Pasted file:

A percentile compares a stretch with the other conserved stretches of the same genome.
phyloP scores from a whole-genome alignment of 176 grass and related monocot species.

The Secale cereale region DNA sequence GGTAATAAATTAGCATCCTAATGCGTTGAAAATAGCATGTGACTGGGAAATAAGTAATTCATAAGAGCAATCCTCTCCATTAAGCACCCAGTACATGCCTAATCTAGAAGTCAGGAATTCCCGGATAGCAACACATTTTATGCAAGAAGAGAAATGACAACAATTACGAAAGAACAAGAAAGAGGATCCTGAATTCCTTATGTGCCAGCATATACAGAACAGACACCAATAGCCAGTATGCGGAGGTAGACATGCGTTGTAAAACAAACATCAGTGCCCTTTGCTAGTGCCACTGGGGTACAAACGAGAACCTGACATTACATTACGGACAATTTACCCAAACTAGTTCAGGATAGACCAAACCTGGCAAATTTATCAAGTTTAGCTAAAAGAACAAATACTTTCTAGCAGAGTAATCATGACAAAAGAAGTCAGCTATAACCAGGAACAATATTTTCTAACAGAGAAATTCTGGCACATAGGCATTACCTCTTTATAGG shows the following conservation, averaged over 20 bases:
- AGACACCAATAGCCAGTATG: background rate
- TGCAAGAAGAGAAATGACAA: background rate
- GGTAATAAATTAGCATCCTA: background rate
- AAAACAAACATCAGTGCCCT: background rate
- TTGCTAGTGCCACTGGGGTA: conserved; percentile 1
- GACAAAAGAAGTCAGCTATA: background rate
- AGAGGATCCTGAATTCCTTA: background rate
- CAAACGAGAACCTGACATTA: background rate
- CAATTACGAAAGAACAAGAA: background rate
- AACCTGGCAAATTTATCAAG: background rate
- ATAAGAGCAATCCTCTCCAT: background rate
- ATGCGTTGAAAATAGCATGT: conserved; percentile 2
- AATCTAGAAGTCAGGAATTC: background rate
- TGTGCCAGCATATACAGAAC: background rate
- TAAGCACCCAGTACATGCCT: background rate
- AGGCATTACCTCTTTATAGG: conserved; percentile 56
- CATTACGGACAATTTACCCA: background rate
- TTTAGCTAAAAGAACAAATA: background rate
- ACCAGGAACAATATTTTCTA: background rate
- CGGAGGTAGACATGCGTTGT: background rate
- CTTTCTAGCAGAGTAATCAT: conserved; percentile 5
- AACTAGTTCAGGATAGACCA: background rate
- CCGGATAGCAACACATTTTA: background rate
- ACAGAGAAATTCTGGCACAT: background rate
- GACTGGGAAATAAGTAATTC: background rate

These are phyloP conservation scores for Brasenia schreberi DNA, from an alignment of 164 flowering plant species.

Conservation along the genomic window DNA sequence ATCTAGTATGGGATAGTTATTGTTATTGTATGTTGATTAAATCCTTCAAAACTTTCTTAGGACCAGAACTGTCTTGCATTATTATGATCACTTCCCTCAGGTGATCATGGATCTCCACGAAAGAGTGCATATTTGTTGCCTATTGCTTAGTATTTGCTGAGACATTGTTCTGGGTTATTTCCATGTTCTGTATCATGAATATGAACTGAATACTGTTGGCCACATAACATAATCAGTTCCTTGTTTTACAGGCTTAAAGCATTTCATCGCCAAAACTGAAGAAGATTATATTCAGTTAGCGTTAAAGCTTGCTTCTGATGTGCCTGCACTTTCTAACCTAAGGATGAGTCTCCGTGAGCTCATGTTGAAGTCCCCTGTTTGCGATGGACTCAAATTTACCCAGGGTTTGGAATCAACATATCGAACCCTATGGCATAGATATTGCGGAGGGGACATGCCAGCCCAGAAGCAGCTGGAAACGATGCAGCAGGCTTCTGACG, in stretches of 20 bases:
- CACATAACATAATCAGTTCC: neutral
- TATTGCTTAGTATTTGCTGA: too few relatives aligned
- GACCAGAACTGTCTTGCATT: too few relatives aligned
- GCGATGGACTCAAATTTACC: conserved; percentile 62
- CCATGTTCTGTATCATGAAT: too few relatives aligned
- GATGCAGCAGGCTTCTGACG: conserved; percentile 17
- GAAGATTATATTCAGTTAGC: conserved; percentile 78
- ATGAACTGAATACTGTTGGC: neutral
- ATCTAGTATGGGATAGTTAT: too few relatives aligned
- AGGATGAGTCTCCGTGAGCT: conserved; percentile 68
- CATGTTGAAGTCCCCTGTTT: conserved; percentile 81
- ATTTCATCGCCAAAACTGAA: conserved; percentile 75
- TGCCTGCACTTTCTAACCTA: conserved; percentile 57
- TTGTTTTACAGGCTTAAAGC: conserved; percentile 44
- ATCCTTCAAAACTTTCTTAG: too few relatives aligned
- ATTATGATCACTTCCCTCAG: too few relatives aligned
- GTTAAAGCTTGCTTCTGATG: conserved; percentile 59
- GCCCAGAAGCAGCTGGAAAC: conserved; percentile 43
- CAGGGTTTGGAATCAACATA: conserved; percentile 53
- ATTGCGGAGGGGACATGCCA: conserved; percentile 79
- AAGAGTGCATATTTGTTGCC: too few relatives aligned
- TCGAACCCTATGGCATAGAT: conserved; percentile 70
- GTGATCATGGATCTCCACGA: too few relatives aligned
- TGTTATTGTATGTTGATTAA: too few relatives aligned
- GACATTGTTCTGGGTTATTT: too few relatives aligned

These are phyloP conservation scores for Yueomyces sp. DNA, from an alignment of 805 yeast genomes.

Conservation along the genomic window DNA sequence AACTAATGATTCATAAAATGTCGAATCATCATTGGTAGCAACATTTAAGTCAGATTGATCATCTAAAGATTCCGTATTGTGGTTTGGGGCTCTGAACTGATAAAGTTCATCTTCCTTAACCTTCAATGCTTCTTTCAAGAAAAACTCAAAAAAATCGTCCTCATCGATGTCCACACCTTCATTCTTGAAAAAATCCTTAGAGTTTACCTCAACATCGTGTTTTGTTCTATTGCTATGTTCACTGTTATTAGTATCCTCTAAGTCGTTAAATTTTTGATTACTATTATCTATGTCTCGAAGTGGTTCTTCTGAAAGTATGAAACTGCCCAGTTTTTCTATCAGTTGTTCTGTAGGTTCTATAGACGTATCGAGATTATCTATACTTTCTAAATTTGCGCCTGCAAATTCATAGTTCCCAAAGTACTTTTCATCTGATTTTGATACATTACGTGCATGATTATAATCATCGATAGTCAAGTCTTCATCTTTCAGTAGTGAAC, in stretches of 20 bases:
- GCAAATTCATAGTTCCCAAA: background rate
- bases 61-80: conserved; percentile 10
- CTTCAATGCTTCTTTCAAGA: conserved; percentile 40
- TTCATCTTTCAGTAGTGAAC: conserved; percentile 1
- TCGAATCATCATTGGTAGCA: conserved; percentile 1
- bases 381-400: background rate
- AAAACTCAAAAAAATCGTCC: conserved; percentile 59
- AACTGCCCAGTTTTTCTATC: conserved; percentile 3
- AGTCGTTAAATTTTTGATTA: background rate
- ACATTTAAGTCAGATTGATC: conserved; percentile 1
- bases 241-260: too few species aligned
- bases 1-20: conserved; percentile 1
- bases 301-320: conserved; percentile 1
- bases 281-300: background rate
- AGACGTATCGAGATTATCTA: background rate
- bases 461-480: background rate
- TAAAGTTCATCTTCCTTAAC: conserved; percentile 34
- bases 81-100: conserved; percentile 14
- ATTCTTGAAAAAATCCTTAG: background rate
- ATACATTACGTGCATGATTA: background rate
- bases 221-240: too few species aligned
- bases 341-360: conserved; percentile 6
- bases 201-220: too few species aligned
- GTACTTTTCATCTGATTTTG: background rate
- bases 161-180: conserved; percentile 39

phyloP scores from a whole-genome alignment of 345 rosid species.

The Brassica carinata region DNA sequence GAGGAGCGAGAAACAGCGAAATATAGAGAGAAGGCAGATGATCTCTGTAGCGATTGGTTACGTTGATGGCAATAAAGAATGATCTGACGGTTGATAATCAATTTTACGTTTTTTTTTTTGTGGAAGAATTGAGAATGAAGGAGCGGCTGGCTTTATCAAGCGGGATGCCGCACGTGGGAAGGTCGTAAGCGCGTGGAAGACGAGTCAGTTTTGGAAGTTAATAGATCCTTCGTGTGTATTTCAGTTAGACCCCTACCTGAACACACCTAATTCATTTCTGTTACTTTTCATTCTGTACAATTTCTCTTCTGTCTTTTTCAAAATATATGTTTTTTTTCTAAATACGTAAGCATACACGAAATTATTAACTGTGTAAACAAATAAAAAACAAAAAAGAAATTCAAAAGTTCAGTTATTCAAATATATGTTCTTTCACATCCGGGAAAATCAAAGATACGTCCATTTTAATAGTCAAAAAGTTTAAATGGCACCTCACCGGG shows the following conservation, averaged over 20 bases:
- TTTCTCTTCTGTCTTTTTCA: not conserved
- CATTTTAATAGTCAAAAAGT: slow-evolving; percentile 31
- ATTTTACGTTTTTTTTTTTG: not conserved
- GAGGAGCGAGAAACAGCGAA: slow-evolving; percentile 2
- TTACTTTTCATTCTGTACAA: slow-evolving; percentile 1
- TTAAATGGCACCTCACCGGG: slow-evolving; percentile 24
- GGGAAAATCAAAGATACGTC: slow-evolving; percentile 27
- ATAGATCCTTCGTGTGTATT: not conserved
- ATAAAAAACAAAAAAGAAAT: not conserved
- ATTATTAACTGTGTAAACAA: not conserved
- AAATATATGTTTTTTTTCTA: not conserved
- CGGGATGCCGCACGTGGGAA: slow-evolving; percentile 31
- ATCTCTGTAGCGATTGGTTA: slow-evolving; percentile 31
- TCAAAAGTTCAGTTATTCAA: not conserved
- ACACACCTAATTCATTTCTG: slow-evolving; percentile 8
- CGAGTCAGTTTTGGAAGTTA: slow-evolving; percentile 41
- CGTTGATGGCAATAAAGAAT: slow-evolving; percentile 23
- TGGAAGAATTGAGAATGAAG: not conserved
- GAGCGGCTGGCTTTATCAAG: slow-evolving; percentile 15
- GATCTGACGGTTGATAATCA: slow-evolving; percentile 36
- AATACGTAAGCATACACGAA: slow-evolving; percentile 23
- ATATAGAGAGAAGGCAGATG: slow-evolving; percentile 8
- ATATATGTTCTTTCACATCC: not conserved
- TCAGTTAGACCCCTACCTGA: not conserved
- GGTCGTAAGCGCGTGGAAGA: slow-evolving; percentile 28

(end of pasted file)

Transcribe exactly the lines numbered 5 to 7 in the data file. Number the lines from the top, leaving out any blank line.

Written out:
- TGCAAGAAGAGAAATGACAA: background rate
- GGTAATAAATTAGCATCCTA: background rate
- AAAACAAACATCAGTGCCCT: background rate